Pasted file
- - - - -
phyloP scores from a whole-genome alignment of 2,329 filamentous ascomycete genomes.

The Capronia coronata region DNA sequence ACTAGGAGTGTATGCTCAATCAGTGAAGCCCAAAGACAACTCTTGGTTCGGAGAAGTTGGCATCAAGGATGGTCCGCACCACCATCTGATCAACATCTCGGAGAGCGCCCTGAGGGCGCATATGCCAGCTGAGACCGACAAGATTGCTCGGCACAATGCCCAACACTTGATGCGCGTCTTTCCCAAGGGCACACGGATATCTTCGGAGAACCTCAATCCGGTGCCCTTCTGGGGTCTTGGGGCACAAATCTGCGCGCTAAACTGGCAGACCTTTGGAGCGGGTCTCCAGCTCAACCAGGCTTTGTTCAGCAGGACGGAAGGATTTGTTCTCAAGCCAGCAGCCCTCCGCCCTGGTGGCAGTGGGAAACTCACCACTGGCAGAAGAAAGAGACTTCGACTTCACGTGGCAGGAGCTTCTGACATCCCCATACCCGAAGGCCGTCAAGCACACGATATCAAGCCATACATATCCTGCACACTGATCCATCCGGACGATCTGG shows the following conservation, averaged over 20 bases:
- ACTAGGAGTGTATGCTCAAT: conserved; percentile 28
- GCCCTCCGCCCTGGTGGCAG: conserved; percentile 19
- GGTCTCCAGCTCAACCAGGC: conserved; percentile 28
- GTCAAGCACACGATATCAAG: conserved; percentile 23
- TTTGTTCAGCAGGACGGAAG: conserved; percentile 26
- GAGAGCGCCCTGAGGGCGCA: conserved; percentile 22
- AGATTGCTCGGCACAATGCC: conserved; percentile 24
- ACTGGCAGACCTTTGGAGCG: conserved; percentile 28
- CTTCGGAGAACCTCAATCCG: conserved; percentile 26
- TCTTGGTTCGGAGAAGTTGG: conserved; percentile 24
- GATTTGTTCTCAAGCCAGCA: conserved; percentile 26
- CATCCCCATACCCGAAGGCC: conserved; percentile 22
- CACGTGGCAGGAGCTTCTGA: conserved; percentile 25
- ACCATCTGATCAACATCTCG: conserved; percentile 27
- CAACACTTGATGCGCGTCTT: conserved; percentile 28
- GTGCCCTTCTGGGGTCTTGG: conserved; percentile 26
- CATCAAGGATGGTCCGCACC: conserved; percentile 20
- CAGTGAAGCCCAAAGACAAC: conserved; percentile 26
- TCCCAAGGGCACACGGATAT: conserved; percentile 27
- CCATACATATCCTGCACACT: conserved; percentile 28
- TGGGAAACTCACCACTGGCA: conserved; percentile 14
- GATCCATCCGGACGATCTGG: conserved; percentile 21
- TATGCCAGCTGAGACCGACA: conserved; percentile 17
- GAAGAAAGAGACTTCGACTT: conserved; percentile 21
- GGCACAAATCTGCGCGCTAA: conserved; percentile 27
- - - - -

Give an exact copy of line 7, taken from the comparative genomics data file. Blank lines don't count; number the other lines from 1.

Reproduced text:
- TTTGTTCAGCAGGACGGAAG: conserved; percentile 26